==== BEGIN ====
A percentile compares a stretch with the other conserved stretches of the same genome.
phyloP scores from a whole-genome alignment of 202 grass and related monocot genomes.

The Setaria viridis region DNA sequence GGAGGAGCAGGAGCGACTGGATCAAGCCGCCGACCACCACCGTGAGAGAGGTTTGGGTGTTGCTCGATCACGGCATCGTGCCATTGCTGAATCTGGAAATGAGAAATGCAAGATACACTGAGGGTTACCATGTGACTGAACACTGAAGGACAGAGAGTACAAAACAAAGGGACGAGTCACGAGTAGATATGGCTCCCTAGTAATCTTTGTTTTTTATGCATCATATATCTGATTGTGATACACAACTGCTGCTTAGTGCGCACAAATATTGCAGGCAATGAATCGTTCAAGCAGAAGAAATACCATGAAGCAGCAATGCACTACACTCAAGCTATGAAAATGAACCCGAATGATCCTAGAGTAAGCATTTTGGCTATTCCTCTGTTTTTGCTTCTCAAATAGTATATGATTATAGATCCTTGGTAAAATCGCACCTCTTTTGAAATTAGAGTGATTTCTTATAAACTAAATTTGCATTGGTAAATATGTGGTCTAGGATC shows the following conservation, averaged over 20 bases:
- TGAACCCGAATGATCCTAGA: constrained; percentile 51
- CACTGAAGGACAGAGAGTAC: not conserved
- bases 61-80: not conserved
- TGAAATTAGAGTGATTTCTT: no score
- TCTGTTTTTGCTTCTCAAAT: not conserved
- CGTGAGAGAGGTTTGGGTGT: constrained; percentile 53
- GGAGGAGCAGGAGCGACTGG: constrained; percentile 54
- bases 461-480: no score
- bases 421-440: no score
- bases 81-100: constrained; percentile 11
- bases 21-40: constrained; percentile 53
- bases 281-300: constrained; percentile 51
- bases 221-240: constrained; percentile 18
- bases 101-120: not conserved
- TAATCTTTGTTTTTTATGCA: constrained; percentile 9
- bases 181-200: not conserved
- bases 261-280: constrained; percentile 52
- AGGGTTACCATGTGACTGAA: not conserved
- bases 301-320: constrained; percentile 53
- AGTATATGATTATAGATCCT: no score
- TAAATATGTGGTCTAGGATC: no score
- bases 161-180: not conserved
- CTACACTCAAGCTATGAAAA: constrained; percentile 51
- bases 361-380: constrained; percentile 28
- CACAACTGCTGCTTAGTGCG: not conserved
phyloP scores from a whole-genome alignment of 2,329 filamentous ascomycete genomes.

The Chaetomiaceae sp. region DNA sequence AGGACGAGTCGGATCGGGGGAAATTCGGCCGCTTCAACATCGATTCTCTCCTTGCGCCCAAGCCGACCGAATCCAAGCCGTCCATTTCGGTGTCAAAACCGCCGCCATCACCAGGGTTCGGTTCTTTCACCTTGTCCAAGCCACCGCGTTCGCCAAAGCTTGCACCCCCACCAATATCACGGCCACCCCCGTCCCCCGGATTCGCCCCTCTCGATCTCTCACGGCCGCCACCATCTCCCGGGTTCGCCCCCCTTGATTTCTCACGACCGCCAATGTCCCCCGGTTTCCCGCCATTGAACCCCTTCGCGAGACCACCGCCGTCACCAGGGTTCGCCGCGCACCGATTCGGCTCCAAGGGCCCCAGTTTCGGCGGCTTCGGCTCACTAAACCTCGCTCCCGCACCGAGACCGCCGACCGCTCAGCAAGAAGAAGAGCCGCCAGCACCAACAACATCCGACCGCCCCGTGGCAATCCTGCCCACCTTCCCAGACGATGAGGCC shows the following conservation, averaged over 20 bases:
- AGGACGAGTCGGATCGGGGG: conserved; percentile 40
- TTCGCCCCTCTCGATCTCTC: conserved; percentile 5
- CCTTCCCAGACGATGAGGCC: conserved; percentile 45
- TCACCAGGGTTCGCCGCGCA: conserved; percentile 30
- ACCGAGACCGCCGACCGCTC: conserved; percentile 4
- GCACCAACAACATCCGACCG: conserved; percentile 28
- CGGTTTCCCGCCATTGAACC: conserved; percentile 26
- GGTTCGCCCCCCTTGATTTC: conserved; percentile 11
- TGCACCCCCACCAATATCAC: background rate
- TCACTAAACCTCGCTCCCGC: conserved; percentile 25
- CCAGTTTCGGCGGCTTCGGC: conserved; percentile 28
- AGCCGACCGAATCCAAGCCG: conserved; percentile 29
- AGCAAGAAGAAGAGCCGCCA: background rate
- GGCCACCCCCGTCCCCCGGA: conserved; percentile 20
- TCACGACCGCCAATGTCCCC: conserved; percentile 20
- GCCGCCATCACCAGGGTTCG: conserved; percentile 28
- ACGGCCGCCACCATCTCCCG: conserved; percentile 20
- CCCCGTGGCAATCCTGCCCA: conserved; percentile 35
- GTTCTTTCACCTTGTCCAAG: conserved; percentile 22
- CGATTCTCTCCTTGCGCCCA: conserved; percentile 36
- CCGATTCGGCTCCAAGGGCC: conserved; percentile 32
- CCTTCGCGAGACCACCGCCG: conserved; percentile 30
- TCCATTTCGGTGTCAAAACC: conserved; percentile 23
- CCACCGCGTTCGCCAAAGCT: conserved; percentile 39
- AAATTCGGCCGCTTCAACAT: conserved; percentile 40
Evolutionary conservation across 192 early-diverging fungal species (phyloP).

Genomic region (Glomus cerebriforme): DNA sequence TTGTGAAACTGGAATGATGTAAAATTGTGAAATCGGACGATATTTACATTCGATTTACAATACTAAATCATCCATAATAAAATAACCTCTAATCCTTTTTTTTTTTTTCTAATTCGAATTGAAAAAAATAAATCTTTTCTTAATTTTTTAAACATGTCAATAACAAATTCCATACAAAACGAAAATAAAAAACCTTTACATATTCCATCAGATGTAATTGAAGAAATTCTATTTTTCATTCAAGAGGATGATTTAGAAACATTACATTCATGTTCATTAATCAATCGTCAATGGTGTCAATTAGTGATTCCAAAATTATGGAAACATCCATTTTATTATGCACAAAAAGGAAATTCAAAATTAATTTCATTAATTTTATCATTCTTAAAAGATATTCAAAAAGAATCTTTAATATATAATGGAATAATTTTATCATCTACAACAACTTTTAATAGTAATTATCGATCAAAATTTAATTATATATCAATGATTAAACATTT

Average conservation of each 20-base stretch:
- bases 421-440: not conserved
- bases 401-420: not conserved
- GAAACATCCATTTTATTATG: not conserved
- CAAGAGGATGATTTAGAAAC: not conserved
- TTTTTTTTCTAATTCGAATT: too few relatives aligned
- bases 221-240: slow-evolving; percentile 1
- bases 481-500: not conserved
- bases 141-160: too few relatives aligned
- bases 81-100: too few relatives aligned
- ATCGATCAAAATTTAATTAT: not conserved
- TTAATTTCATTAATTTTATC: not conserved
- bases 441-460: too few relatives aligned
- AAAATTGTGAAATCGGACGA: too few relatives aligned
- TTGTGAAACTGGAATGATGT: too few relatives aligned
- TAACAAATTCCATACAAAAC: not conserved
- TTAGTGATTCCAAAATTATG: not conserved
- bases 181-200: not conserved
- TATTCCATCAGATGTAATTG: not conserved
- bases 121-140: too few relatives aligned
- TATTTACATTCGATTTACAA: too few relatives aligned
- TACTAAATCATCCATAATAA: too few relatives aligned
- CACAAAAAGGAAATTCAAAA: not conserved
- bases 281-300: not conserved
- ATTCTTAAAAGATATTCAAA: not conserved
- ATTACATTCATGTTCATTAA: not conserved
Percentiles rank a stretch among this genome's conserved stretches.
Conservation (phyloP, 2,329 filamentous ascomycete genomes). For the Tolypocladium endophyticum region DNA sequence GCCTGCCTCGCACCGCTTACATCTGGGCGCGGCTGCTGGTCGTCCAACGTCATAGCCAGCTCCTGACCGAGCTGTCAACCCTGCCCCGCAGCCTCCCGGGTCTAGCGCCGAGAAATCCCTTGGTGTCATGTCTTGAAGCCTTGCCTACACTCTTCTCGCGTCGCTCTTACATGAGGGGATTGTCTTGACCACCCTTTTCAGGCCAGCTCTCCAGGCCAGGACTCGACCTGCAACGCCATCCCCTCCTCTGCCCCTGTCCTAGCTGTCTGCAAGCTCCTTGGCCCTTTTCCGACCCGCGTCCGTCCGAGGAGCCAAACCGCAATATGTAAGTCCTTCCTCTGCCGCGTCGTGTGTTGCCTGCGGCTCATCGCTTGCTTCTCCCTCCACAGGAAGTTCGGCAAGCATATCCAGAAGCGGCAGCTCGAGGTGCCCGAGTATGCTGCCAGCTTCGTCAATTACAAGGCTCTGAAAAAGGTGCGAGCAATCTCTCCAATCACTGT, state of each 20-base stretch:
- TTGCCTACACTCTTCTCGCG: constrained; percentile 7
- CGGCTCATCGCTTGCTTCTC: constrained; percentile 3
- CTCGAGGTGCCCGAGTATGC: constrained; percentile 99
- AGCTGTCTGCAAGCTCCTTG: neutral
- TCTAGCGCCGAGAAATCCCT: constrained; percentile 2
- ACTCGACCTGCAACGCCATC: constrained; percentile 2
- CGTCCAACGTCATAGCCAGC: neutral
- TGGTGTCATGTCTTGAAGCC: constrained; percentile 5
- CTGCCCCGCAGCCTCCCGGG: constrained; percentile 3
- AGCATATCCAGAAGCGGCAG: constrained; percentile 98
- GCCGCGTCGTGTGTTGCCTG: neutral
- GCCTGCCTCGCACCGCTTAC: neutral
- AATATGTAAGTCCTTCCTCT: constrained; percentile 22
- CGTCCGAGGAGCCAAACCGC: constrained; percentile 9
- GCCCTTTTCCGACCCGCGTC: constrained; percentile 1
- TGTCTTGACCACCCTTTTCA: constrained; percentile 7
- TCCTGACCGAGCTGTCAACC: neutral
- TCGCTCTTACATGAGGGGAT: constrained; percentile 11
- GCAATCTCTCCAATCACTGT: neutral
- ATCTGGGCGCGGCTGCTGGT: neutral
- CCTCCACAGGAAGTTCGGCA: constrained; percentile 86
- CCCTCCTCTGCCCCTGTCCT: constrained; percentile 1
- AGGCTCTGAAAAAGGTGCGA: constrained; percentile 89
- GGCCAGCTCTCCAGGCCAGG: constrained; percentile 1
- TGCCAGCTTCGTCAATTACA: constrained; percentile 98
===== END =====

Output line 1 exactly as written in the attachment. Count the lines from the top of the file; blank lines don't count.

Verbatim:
A percentile compares a stretch with the other conserved stretches of the same genome.